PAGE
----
Abstract: An academic group and discussion forum were established on Facebook for a cohort of postgraduate students studying Concepts and Principles of eLearning. The Forum had a constructivist, student‑centric ethos, in which students initiated discuss
ion topics, while the course leader and administrator facilitated. In previous research, content analysis was undertaken of the discussions, but the present study evaluates the collaborative learning environment on Facebook, investigating social relations
hips, study‑related pursuits and the balance between them, as well as considering whether the Group could be viewed as a Web 2.0 application. A literature review shows how social networking by students, initially social, began to overlap with academia, l
eading to groups and forums for academic purposes. In mixed‑methods research, qualitative analysis was done on free‑text data to extract themes from students reflective essays and from an exam question, while heuristic evaluation was conducted by expert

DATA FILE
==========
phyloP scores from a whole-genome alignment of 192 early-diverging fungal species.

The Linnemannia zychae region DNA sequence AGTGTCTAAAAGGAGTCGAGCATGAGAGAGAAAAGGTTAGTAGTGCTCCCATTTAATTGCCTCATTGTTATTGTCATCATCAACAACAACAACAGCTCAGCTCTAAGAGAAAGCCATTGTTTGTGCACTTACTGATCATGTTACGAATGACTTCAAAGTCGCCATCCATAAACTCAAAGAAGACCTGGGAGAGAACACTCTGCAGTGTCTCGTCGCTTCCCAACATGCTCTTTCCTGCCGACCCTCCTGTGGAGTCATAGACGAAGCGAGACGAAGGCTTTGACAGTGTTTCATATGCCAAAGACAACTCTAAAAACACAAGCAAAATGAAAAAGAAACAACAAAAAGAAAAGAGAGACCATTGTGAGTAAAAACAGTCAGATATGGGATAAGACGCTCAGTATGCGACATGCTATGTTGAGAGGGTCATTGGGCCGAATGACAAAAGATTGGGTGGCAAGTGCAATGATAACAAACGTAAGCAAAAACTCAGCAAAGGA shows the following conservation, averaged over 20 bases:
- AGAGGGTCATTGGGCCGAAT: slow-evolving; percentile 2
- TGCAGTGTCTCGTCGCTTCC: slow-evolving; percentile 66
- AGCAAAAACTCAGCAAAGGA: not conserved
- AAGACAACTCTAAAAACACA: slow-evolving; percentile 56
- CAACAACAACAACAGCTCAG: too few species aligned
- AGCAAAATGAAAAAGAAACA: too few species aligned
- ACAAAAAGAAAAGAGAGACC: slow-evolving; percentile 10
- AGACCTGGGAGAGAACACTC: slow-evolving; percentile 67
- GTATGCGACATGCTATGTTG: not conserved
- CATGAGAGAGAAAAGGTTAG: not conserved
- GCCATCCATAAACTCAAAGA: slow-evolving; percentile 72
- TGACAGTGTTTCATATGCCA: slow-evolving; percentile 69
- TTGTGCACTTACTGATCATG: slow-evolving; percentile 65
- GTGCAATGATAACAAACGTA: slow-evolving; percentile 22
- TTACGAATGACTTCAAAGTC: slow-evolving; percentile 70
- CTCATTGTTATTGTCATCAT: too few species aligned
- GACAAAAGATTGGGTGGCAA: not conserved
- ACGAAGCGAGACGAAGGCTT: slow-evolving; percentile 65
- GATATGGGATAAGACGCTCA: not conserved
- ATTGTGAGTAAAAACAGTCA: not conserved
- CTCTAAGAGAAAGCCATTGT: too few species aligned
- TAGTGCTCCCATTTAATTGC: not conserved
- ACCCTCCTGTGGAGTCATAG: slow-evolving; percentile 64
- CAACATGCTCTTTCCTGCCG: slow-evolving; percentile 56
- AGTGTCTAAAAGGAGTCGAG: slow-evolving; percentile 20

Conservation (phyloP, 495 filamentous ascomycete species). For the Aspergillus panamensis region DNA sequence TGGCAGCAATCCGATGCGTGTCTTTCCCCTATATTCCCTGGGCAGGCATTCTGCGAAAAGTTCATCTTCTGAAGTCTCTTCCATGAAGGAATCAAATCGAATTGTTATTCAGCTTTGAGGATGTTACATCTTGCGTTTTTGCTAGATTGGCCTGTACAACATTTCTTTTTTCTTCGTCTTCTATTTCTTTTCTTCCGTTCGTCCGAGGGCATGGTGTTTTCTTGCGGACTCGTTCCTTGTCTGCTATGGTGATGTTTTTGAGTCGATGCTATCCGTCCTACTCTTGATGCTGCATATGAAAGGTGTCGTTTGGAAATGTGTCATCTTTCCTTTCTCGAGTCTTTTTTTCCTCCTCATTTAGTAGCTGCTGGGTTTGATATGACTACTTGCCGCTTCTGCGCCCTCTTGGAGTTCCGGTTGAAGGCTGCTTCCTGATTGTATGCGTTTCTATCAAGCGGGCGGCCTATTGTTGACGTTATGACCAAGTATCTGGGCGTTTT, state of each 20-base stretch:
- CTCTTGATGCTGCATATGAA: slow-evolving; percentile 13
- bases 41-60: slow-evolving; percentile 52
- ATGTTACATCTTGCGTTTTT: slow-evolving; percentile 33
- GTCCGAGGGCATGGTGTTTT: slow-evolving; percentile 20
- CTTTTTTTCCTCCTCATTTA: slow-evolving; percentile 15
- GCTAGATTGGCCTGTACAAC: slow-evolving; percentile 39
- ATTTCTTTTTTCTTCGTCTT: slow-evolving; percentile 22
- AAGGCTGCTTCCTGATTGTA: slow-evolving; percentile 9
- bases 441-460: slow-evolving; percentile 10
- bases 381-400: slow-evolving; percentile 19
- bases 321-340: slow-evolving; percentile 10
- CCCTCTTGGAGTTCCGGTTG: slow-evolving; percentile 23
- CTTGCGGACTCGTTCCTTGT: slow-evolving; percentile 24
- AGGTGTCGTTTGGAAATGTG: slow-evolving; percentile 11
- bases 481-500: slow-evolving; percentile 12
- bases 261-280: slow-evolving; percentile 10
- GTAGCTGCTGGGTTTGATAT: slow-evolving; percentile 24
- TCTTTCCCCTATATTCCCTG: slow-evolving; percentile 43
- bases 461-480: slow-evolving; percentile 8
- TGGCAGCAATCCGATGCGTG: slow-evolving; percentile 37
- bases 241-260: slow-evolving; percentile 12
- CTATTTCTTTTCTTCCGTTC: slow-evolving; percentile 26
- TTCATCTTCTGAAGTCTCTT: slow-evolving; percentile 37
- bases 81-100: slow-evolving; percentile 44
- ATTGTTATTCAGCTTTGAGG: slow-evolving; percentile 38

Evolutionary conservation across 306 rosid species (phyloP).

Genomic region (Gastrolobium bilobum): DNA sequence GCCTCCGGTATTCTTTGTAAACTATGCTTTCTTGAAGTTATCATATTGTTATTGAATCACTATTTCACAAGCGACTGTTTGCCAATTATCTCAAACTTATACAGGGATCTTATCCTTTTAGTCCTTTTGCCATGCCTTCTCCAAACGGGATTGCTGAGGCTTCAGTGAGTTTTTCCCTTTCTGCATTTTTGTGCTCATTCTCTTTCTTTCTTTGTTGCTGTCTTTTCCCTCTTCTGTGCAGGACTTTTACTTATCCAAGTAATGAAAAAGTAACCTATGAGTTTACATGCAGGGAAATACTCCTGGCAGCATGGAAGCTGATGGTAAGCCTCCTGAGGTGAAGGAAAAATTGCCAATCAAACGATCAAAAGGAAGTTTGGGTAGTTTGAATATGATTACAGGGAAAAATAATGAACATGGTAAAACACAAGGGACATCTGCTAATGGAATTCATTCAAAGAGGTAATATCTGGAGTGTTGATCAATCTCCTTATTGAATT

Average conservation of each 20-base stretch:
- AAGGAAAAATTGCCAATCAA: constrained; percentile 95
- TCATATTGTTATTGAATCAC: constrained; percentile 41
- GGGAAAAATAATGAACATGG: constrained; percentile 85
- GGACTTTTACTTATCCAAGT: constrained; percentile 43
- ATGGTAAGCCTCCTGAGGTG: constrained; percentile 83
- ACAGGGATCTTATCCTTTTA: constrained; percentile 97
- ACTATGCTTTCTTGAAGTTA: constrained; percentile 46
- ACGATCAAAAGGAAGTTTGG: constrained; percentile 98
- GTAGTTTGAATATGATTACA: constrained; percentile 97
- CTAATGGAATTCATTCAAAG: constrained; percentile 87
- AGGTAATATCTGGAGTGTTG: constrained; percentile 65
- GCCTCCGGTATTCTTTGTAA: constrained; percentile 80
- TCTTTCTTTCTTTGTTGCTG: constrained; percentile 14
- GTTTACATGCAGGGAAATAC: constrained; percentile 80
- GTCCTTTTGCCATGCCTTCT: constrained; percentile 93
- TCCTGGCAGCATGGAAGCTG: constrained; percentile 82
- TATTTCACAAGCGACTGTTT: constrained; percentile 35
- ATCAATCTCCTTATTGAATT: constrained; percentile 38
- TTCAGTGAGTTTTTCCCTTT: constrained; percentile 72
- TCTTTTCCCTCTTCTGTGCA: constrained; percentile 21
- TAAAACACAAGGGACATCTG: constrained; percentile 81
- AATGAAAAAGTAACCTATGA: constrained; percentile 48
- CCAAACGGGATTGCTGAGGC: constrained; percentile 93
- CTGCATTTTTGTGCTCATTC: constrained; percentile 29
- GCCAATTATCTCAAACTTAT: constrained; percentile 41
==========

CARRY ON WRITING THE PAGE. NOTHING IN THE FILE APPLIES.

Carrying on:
evaluators, who analysed forum discourse in line with contemporary learning theory and considered the social culture of participation. Findings of the qualitative analysis and results of the heuristic evaluation of forum participation confirmed each other
, indicating a good social climate and a conducive, well‑facilitated environment. Inter‑personal relationships were fostered between distance learners, and academic value arose from independent research, peer‑learning and social negotiation. Facebook serv
ed well as an environment for collaborative learning, but did not provide a full Web 2.0 environment for the collaborative generation of artifacts or projects.